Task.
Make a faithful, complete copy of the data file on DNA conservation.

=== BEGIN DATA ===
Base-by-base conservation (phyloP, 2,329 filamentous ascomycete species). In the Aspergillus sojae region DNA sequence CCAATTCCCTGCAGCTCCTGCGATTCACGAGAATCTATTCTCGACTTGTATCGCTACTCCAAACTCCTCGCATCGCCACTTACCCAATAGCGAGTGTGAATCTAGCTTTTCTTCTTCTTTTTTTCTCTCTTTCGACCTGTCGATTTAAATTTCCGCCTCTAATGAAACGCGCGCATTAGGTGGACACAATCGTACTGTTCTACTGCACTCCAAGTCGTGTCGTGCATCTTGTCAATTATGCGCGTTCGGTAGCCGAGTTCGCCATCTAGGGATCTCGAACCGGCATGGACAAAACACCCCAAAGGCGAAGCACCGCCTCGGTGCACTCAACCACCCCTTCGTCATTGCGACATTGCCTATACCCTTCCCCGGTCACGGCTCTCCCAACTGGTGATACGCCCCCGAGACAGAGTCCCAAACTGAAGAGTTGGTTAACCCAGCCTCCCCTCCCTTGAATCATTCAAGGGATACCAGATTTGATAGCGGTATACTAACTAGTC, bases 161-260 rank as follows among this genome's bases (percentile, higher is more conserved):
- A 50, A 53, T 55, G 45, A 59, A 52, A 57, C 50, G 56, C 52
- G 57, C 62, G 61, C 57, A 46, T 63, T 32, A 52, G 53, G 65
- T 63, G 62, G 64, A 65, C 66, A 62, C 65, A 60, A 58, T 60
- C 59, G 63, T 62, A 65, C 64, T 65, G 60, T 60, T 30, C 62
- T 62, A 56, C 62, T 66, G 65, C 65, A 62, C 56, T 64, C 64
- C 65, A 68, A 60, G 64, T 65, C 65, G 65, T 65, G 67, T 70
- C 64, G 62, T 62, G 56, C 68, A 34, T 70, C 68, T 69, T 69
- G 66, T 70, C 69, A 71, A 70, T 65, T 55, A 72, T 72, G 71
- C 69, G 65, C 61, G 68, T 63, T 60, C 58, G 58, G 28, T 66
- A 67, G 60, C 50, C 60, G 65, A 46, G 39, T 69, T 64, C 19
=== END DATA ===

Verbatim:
Base-by-base conservation (phyloP, 2,329 filamentous ascomycete species). In the Aspergillus sojae region DNA sequence CCAATTCCCTGCAGCTCCTGCGATTCACGAGAATCTATTCTCGACTTGTATCGCTACTCCAAACTCCTCGCATCGCCACTTACCCAATAGCGAGTGTGAATCTAGCTTTTCTTCTTCTTTTTTTCTCTCTTTCGACCTGTCGATTTAAATTTCCGCCTCTAATGAAACGCGCGCATTAGGTGGACACAATCGTACTGTTCTACTGCACTCCAAGTCGTGTCGTGCATCTTGTCAATTATGCGCGTTCGGTAGCCGAGTTCGCCATCTAGGGATCTCGAACCGGCATGGACAAAACACCCCAAAGGCGAAGCACCGCCTCGGTGCACTCAACCACCCCTTCGTCATTGCGACATTGCCTATACCCTTCCCCGGTCACGGCTCTCCCAACTGGTGATACGCCCCCGAGACAGAGTCCCAAACTGAAGAGTTGGTTAACCCAGCCTCCCCTCCCTTGAATCATTCAAGGGATACCAGATTTGATAGCGGTATACTAACTAGTC, bases 161-260 rank as follows among this genome's bases (percentile, higher is more conserved):
- A 50, A 53, T 55, G 45, A 59, A 52, A 57, C 50, G 56, C 52
- G 57, C 62, G 61, C 57, A 46, T 63, T 32, A 52, G 53, G 65
- T 63, G 62, G 64, A 65, C 66, A 62, C 65, A 60, A 58, T 60
- C 59, G 63, T 62, A 65, C 64, T 65, G 60, T 60, T 30, C 62
- T 62, A 56, C 62, T 66, G 65, C 65, A 62, C 56, T 64, C 64
- C 65, A 68, A 60, G 64, T 65, C 65, G 65, T 65, G 67, T 70
- C 64, G 62, T 62, G 56, C 68, A 34, T 70, C 68, T 69, T 69
- G 66, T 70, C 69, A 71, A 70, T 65, T 55, A 72, T 72, G 71
- C 69, G 65, C 61, G 68, T 63, T 60, C 58, G 58, G 28, T 66
- A 67, G 60, C 50, C 60, G 65, A 46, G 39, T 69, T 64, C 19